A look at how Qatar's proposed stadium designs might handle the heat, and what they might do after the World Cup.
The recent announcement of Qatar as the winning bidder for the 2022 World Cup Games has stirred a bit controversy. It's the first time that a Middle Eastern nation has been selected to host the World Cup and questions of transportation and proper accommodation for athletes and sporting fans alike are still unanswered. Let's not forget that average temperatures during the summer in Qatar hang around 115 degrees Fahrenheit.
But to help settle some of these questions, Qatar has some good news: All of the stadiums will utilize the region's solar energy through solar panels which will help keep temperatures cool. Energy will also be collected from the 12 stadiums when they're not in use, and will be stored for later use. It's all part of Qatar's plan for a carbon-neutral World Cup. Still, questions remain as to how exactly they're going to achieve all of this. Solar energy has never been used on this large a scale.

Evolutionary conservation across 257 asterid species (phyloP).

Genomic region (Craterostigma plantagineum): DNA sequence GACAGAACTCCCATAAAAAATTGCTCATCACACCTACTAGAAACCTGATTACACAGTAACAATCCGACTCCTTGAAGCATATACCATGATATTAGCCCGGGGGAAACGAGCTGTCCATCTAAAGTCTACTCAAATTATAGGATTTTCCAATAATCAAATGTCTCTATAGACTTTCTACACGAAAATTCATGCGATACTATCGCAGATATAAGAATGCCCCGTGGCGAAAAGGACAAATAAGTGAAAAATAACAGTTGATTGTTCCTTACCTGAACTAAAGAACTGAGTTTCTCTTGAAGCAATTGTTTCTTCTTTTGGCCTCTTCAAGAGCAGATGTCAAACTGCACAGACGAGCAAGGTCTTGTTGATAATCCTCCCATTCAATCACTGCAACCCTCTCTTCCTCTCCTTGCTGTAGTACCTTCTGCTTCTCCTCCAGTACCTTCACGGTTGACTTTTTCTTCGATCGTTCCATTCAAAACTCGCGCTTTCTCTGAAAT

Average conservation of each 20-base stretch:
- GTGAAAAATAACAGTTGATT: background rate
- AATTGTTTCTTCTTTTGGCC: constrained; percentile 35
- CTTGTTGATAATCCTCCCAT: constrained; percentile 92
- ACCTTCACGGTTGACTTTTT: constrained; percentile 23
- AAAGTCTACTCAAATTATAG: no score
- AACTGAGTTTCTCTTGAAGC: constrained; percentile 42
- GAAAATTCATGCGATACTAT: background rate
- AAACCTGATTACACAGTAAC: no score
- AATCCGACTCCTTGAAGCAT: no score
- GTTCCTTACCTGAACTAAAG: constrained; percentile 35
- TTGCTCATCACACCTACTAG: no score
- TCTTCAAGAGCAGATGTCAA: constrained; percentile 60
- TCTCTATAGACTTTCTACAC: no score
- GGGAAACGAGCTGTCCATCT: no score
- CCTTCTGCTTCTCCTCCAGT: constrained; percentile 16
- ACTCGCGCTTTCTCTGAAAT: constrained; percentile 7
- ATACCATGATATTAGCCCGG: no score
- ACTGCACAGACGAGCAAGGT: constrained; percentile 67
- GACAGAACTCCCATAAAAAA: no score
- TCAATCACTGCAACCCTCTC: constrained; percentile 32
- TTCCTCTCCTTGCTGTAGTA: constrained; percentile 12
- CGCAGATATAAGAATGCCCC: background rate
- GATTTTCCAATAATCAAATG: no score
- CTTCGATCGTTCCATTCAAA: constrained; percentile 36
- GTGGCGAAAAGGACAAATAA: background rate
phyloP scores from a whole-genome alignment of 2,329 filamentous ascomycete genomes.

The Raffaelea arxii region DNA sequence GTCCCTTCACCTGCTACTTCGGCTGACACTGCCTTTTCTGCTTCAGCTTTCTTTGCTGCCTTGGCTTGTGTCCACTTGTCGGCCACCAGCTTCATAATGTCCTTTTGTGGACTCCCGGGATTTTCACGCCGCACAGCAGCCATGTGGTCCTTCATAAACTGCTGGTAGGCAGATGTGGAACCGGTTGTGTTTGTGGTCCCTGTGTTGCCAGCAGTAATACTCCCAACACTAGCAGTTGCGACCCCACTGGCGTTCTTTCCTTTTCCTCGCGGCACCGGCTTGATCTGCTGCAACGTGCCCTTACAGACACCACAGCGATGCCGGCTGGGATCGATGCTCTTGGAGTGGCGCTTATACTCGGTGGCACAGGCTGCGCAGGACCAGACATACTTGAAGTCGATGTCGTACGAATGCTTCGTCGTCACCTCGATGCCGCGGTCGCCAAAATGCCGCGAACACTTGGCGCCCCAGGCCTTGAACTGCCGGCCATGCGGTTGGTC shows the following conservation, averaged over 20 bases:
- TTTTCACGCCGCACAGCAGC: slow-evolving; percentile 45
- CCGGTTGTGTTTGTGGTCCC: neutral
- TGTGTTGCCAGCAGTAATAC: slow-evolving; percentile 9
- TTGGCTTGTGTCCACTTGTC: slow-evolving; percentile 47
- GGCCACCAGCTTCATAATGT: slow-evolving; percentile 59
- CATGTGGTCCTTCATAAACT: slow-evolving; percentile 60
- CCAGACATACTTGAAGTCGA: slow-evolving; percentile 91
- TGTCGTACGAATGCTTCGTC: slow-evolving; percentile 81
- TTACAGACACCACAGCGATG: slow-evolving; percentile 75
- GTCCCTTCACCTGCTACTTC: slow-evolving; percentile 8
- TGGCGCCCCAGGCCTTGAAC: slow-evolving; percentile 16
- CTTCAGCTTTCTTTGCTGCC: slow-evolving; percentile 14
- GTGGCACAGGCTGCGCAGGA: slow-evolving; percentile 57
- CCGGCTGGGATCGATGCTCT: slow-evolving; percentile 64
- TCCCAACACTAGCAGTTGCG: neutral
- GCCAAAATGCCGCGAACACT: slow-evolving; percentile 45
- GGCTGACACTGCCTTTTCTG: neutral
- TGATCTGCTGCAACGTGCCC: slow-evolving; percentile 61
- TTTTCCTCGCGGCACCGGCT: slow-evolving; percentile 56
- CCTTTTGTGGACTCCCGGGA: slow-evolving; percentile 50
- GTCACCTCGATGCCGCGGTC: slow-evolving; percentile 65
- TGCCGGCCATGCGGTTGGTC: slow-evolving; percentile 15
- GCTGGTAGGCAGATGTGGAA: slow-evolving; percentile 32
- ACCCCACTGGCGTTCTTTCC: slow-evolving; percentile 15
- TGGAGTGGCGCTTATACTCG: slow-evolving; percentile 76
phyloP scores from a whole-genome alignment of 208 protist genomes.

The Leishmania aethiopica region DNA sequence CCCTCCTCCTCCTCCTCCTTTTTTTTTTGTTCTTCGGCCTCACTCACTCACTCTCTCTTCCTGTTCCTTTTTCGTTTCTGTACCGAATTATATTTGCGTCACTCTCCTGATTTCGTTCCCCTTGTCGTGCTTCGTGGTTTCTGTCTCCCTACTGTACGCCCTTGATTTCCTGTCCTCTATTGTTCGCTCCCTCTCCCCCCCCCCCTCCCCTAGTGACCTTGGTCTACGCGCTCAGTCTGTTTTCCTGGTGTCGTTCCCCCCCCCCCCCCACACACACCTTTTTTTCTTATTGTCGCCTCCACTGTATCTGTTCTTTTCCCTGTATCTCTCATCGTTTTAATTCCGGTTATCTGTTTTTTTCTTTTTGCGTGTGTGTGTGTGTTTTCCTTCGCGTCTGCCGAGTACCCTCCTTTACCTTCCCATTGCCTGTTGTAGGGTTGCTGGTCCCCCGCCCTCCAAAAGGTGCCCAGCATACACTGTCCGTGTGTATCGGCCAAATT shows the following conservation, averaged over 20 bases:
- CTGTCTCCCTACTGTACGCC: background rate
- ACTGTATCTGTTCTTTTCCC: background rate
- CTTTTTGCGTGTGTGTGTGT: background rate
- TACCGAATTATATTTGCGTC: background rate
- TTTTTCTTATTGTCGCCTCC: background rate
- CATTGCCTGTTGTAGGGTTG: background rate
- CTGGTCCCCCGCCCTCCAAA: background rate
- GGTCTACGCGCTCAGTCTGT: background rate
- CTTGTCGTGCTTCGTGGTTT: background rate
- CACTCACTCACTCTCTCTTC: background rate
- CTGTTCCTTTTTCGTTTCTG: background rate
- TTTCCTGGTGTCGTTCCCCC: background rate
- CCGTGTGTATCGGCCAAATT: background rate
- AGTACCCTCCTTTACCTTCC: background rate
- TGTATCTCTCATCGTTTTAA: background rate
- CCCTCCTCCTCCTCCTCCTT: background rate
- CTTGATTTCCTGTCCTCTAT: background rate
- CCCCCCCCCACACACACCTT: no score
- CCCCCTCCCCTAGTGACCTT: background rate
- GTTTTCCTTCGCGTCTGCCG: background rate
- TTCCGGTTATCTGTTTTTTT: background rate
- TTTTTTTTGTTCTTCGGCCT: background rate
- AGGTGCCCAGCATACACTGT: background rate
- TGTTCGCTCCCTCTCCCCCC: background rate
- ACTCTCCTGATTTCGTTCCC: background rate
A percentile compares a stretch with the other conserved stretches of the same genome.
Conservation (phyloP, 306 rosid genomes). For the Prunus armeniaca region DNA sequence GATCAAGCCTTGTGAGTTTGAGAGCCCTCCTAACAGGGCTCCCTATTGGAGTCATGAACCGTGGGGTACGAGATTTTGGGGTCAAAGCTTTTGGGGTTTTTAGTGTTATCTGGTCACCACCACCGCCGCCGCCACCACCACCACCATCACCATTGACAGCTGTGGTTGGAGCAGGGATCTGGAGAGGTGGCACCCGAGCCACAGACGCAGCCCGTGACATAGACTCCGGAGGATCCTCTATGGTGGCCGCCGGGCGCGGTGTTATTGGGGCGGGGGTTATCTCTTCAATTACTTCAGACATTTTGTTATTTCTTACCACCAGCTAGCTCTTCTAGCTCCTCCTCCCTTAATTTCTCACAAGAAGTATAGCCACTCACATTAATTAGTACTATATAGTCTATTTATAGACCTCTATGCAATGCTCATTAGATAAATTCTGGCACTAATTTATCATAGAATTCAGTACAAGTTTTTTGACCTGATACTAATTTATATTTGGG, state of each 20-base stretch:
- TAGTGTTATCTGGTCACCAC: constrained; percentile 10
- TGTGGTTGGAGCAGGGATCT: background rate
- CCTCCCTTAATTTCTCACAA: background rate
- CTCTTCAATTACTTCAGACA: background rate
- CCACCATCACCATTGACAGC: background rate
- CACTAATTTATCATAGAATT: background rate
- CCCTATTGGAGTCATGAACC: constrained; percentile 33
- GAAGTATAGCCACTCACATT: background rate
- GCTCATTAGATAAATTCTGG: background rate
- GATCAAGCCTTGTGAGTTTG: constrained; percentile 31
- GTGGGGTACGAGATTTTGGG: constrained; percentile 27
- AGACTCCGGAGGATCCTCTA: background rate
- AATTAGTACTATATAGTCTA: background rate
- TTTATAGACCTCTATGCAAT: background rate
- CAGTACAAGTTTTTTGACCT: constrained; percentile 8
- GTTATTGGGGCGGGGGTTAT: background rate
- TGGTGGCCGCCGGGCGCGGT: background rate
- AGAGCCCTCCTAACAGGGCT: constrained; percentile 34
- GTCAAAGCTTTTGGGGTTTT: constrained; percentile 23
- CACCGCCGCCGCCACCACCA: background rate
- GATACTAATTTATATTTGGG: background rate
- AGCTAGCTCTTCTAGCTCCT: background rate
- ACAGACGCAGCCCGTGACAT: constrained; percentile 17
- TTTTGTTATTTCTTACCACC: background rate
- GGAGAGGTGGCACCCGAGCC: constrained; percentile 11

In the meantime, here's a look at how the proposed stadium designs will handle the heat and what they might be used for after the final match.
Photos courtesy of Qatar's Bid website.